Nuestra meta es promover la inocuidad alimentaria, instando a autoridades, productores y consumidores a aportar en la consecución de este objetivo.
Our goal is to promote food safety, pushing authorities, producers and consumers to increase their efforts to accomplish this objective.
martes, 3 de julio de 2012
Automated System to Detect Infectious Diseases for Olympics 2012.
The world's first comprehensive, automated outbreak detection system
This method will monitor over 3,000 infections and is ready to run during Olympics
2012, was developed by a researcher at The Open University.
Paddy Farrington, Professor
of Statistics at The Open University, began work on the outbreak detection
system while he was at the Health Protection Agency (HPA) in the early 1990s.
The system has proved its worth over the years and will be run by HPA during
the period of the London 2012 Olympics.
The system has already
contributed to the detection and control of numerous outbreaks of infections
·An outbreak of Salmonella enteritidis phage type
14b in 2009, an outbreak of Salmonella Java in 2010, an outbreak of Salmonella
Poona in 2012.
·The system has been implemented in Sweden, southern
Germany, the Netherlands, and Denmark; and been adapted to detect excess
mortality in Belgium.
·Enhanced surveillance using the system is also
planned for the 2014 Commonwealth Games, Glasgow.
The system is
based on a set of algorithms known as Robust Poisson Regression (RPR). Outbreak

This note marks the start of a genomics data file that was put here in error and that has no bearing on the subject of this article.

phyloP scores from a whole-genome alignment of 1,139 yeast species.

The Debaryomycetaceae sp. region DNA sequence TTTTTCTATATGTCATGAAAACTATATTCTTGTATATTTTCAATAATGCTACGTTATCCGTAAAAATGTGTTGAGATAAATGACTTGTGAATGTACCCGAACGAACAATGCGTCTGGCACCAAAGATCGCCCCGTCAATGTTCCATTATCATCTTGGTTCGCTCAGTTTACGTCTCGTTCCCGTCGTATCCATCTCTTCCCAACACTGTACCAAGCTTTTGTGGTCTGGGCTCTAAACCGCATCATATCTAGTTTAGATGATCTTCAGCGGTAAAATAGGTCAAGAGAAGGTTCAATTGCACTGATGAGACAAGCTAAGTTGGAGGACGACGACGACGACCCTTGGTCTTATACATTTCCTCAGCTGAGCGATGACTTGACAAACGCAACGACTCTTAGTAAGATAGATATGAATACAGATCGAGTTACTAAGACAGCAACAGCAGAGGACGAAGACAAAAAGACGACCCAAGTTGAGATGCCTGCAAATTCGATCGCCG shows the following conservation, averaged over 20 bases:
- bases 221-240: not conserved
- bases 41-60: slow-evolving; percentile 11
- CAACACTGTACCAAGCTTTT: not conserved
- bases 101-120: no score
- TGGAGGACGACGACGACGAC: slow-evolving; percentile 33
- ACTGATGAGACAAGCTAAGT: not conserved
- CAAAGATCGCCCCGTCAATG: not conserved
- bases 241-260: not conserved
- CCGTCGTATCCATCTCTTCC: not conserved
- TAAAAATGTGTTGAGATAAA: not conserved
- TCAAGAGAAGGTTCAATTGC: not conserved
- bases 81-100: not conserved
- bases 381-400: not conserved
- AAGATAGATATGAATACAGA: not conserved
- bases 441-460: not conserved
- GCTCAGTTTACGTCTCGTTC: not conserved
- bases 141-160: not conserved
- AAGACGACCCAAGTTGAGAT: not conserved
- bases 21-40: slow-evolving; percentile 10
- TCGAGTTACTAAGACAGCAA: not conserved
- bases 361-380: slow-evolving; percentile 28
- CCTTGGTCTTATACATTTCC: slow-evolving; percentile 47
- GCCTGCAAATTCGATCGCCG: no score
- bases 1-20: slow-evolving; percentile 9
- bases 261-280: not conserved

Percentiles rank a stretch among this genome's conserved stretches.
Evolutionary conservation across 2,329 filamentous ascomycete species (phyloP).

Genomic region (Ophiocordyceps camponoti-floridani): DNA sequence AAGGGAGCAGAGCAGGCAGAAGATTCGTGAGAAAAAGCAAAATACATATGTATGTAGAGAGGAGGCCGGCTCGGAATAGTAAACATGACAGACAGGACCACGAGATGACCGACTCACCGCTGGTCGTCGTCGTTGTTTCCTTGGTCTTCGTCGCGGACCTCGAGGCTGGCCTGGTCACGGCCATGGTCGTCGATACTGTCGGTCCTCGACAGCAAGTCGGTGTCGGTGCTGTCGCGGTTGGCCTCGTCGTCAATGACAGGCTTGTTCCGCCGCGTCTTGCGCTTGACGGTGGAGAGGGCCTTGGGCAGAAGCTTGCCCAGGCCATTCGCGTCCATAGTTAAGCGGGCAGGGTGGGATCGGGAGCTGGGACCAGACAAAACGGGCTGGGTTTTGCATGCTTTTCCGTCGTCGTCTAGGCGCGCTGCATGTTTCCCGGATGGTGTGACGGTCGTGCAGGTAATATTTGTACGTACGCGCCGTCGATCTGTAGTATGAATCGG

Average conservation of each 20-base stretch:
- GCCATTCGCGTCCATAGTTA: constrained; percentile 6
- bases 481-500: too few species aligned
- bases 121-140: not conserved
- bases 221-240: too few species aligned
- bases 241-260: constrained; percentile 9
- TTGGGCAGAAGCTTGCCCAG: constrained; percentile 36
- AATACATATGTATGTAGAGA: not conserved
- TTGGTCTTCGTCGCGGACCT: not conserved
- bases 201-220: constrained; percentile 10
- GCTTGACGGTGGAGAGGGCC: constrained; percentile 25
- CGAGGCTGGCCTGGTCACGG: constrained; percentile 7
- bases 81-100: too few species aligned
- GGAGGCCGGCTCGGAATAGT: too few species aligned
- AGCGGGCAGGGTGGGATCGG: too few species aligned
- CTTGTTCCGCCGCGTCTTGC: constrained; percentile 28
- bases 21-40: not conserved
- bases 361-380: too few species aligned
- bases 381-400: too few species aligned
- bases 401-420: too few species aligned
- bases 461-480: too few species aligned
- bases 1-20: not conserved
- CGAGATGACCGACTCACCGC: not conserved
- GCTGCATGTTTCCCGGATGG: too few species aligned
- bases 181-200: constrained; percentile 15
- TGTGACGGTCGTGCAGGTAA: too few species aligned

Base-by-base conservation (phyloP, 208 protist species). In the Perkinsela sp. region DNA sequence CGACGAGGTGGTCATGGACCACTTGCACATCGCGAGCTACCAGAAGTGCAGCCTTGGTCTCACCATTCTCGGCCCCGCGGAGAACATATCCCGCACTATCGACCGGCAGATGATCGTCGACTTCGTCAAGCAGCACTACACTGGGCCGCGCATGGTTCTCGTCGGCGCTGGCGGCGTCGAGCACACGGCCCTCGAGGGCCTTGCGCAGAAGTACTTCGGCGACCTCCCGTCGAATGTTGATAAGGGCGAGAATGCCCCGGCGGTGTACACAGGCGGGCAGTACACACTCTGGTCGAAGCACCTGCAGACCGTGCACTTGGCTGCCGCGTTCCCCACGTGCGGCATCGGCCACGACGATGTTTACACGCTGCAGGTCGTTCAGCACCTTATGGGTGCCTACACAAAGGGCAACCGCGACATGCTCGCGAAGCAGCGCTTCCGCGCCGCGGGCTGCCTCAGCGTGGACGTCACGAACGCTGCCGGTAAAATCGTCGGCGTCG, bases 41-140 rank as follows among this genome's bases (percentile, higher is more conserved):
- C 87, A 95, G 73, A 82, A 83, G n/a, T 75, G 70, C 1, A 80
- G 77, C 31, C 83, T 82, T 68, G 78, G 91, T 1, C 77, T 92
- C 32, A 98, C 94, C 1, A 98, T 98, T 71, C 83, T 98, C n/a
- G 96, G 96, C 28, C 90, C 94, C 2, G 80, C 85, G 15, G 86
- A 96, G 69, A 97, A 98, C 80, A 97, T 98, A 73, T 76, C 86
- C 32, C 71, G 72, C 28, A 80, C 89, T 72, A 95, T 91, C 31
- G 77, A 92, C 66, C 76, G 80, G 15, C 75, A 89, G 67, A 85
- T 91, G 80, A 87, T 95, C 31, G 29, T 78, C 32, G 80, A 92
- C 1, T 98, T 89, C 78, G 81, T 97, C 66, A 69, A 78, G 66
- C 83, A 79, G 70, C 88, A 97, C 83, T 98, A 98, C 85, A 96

detection starts with the detection of an unusual number of reported cases of a
particular infection in a given time and space. Computer programs are used to
compare the observed number of cases with expected values. When an increase is
detected, the program raises an alert, which epidemiologists assess to
determine if further investigation is warranted. If an outbreak is confirmed,
further investigations follow and control measures are taken.
interest in the use of statistical surveillance systems has been driven by
concerns over bio-terrorism, the emergence of new pathogens like SARS and swine
flu, and the persistent public health problems of infectious disease
outbreaks," said Professor Farrington, who is working on a new version of
system is the first to offer a comprehensive way to detect such outbreaks. A
challenge in designing large multiple outbreak detection systems is to control
the proportion of false alarms without impairing the detection of genuine
outbreaks. Through improvements to the existing system, we managed to reduce
the number of false alarms by 50% without impairing performance."
which is conducted in collaboration with statisticians at HPA and Health
Protection Scotland, received funding totaling £650,000 from the National
Institute of Health Research and the Medical Research Council.